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Role of Divided Chorus in Lysistrata

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The play LYSISTRATA is named after a female character in the known history of Classical Greece. It was written by Aristophanes and was staged in 411 BC in Athens. The play is counted under the genre of comedy and provides a fantastical solution to the Athenian war with Sparta, popularly known as the Peloponnesian war. The war began in 431 BC when Sparta grew wary of the Athens's increasing might on the sea and its prosperity as at trading centre. In 413 BC, Athens was defeated by Sicily and its progress on land was hindered by King Aegis who had occupied Dekelia. This seizure made it impossible for the workers to work in the silver mines which were a major source of earning. This was followed by a revolt from Athens's allies and slaves.

Aristophanes locates his play Lysistrata in this context and uses the genre of comedy. Comedy came to be associated with fertility, peace and happy endings. The genre aimed to provide a fantastical solution to the situations and at the same time also satirized the society. The genre of comedy invented its own topics unlike tragedy. Also, Comedy comes from the word KOMOIDOS and was primarily associated with phallic songs, bawdy jokes and lewd presentations. An increasing knowledge of Agricultural techniques in 6BC led to a shift in the responsibility of reproduction. The invention of Agricultural implements like plough gave an upper hand to the Man and removed the MOTHER from the pedestal of being a procreator. This shift led to women being the subject of all bawdy sex jokes for the Athenian audience which was predominantly male.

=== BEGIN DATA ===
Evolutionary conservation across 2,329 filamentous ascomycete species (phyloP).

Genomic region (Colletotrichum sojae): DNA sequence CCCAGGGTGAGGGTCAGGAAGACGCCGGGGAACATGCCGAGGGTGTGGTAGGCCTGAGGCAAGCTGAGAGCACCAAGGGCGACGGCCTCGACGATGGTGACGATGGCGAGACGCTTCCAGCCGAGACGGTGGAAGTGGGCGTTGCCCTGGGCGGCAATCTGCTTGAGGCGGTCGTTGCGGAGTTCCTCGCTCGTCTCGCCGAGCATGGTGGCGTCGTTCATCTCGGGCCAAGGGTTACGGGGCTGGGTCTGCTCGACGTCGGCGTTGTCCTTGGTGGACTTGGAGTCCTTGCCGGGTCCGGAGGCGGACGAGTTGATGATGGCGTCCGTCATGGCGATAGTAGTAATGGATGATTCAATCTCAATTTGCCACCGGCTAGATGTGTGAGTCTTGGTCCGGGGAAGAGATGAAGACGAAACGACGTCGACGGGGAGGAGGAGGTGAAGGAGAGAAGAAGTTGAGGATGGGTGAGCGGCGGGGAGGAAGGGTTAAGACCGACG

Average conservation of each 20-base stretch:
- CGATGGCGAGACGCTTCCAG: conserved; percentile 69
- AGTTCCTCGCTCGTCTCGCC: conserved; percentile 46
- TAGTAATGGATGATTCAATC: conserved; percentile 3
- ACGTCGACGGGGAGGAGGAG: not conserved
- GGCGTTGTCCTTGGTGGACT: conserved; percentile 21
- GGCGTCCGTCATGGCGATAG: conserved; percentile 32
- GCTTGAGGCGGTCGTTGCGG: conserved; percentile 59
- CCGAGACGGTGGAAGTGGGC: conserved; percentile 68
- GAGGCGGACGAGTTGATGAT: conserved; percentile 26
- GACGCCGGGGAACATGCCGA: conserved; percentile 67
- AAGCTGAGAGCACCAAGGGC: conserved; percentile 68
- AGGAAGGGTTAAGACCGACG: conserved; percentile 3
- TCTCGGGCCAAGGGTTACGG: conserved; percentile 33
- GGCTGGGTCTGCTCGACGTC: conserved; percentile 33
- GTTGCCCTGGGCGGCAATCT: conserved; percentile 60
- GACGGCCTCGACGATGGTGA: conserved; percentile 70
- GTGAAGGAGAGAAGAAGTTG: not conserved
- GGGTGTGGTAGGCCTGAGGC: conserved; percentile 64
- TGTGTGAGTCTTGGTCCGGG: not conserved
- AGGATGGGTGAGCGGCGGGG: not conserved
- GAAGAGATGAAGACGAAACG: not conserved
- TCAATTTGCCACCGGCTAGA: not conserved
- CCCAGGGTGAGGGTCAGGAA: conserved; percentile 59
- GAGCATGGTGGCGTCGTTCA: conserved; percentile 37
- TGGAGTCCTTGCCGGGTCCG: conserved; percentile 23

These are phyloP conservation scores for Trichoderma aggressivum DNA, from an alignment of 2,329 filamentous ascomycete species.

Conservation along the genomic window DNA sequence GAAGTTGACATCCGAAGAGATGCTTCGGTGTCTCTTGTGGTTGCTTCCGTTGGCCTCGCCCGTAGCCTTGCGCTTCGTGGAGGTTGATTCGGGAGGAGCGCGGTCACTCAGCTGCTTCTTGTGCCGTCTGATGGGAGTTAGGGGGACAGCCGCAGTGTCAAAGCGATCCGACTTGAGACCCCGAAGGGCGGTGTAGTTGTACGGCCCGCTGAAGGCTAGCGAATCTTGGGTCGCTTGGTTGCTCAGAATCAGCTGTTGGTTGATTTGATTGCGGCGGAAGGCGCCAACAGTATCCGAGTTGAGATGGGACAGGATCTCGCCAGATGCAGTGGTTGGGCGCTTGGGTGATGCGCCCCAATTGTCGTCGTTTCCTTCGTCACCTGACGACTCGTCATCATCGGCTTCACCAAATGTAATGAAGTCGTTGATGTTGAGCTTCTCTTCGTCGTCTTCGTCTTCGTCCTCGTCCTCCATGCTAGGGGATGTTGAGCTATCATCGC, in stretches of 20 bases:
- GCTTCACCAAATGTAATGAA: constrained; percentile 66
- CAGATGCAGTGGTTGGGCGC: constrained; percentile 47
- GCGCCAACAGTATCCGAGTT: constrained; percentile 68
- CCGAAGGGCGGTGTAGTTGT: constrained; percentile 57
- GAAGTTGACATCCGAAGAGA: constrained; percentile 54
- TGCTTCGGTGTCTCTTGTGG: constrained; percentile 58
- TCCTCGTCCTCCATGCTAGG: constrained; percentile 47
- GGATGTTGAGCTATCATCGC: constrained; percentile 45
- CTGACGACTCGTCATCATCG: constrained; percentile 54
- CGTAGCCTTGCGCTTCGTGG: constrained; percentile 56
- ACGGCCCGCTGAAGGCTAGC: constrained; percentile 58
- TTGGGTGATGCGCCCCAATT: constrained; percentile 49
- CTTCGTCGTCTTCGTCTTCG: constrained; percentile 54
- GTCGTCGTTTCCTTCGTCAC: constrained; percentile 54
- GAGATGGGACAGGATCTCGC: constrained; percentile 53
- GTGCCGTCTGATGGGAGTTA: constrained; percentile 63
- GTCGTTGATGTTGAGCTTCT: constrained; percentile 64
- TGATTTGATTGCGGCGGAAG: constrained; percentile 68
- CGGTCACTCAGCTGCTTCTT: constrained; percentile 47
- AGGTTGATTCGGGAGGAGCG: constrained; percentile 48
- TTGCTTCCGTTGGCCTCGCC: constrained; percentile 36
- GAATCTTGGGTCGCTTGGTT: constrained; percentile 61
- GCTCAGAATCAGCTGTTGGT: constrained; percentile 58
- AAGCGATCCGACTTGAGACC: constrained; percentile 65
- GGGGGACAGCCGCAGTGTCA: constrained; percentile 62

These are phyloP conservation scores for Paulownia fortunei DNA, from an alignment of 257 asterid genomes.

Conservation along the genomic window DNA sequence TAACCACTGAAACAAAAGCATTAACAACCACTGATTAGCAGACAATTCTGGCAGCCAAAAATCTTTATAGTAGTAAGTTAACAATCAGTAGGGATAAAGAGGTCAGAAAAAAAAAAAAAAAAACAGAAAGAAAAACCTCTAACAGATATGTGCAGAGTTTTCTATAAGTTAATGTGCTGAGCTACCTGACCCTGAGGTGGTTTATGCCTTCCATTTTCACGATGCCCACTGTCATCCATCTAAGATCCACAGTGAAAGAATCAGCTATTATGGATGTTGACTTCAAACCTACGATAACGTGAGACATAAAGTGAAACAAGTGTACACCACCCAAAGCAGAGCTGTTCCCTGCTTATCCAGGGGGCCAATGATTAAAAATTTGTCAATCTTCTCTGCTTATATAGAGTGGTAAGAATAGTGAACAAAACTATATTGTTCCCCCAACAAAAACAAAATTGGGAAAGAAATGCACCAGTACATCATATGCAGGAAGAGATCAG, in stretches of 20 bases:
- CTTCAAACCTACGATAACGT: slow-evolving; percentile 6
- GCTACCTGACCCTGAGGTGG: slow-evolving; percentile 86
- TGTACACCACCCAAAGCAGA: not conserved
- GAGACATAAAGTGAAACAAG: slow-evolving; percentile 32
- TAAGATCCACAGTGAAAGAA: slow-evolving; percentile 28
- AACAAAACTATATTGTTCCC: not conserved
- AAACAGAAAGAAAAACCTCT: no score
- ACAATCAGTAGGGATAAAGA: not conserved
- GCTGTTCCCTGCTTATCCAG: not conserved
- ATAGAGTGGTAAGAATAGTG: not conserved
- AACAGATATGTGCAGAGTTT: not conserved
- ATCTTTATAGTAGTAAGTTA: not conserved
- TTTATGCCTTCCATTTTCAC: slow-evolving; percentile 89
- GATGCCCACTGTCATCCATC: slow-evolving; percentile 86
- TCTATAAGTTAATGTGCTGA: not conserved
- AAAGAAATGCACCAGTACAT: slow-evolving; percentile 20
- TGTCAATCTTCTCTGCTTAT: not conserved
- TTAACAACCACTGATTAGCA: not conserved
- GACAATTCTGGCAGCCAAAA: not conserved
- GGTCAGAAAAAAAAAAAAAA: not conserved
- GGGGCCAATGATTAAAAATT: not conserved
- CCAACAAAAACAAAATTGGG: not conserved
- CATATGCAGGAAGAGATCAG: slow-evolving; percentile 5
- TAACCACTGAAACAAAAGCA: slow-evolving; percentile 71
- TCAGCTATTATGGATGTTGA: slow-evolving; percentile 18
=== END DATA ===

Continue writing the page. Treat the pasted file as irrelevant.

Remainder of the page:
The Greek plays had chorus which consisted of EXARCHOS and a group of fifty people. With the coming of the dialogic form of argument, there was an introduction of new characters and the stage became a shared space. Thespis introduced the PROTAGONIST on the Greek stage in 6 BC which was followed by the introduction of ANTAGONIST by Aeschylus. The protagonist and the antagonist were seen to be involved in an AGON and the chorus diminished. It was now reduced to 24 people and became the voice of the dominant view of the society. However, it also became the voice of the Sub- alterns in the society like the slaves and women. The chorus in Lysistrata is a divided one. It is fragmented along the gender lines which is also a representation of the Greek society during the Peloponnesian war.

In Lysistrata, the male chorus appears on the stage after the old women have taken over Acropolis. The old men appear carrying anvil in their hands and they walk slowly, maybe burdened by the war that they had brought upon themselves. The men plan to burn down the Acropolis in order to get the women out who had seized the national treasury. The men's chorus equated the women to their past enemies who had tried to capture the Acropolis. It is ironical because women were a part of the state but not recognized. The men took pride in their past battles. The men symbolize war and



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